The first thing Tarduk noticed was that it was hot – really hot. That made no sense: the last thing he remembered was being beneath the River Dormus, about to be frozen solid by rapidly advancing ice. The second thing he noticed was that his mouth was full of sand – he was face down in the stuff. That ruled out lying on the banks of the Dormus, since there was no sand there.
With a little reluctance, he lifted his head. He was in the desert, surrounded by ruins. It looked like there had been some huge battle here not long ago. Tarduk got to his feet and swayed, overcome by a wave of dizziness. When it passed, he started looking around. Right away, he saw Crotesius and Kirbold. Both were unconscious, but alive and apparently uninjured. Kirbold was lying next to a big chunk of stone half-buried in the sand. It had writing carved on it. Tarduk cleared away the sand and read: ‘Atero Arena.’
What? thought Tarduk. It can’t be. When we left to go north, the Atero Arena was whole, the Tournament was about to start. What could have done this?
Tarduk searched the ground frantically for some clue. He saw Glatorian armor and weapons scattered all around, obvious signs of a struggle, and one thing more: a Skrall shield, planted in the ground like a victory banner.
That was it, then. The Skrall had attacked Atero and destroyed it. And now… what? Were they attacking the villages? Or had they perhaps gone north to find the same place of power he had been seeking? He had to find out.
Words rang in his head, then. Someone, not long ago, had said to him, ‘Rock is already unyielding. Give it the power of the Great Beings to wield and no world is safe.’ But who had said that, and where?
He had a vague memory of an archway, a slab of stone, and someone speaking to him – and then he walked into the archway and… suddenly it all came back to him, a flood of memories surging into his brain. Yes, he had been underwater with Crotesius and Kirbold. They had been captives of the Element Lord of Water. Then the river began to turn to ice, as the Lord of that element attacked. The Water Lord had been forced to flee, and moments later, the air bubbles that had kept the Agori alive vanished as well. But they would freeze long before they drowned.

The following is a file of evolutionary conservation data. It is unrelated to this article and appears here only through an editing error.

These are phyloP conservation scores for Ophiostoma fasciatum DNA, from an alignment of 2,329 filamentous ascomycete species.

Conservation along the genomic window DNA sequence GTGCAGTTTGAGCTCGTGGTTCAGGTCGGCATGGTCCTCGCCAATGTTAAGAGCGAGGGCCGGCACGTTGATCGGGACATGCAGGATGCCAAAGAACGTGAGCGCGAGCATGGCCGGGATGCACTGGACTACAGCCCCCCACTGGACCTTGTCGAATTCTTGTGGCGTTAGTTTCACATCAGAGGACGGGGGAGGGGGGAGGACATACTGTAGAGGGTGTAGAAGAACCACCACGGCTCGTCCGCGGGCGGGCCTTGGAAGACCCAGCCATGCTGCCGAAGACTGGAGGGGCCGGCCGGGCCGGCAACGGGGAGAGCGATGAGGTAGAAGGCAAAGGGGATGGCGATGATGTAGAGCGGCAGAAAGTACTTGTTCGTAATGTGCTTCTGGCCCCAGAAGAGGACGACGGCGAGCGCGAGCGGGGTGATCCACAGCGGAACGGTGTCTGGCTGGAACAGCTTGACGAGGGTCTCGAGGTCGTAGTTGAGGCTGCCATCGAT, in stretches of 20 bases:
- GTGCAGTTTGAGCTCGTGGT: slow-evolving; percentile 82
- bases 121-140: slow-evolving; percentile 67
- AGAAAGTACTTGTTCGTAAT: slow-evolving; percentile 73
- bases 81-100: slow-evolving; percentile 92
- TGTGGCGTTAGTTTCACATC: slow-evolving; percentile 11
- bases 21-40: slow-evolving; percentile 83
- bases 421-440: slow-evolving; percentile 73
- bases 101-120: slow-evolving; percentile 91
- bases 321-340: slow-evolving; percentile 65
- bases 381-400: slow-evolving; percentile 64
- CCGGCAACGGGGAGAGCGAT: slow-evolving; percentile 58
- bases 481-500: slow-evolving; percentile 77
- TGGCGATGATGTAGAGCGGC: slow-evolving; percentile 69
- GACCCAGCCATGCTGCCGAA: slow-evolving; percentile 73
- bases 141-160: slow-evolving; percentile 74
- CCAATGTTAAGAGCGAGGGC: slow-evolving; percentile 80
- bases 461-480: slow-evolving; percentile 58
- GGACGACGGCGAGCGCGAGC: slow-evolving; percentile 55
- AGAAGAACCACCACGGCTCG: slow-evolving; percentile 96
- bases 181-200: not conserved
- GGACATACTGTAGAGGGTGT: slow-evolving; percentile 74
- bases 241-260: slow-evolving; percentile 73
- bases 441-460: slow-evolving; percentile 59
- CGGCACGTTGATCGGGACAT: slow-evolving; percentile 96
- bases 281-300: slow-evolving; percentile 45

Desperately, the three started swimming for shore. Even as they did so, they could feel a disturbance in the water coming from upriver. Tarduk turned and saw a huge black shape racing toward them underwater. As it got closer, he saw it was a massive slab of rock. He barely had time to register that before he was flying up and out of the water, along with his two friends. Tarduk landed hard on the muddy shore. He turned in time to see three pillars of rock retreating into the water. The next moment, there was the sound of a great impact, and shards of ice flew up from beneath the river. The huge rock had smashed the oncoming wave of ice to bits.
Tarduk stood up. At first, he thought he must have hit his head when he landed. Standing before him was a mirror image of himself made from rock. But when it spoke, it was not his voice, but the unmistakable tones of a Skrall.
“Go back,” said the duplicate Tarduk. “You do not belong here. The Maze is mine to conquer, not yours.”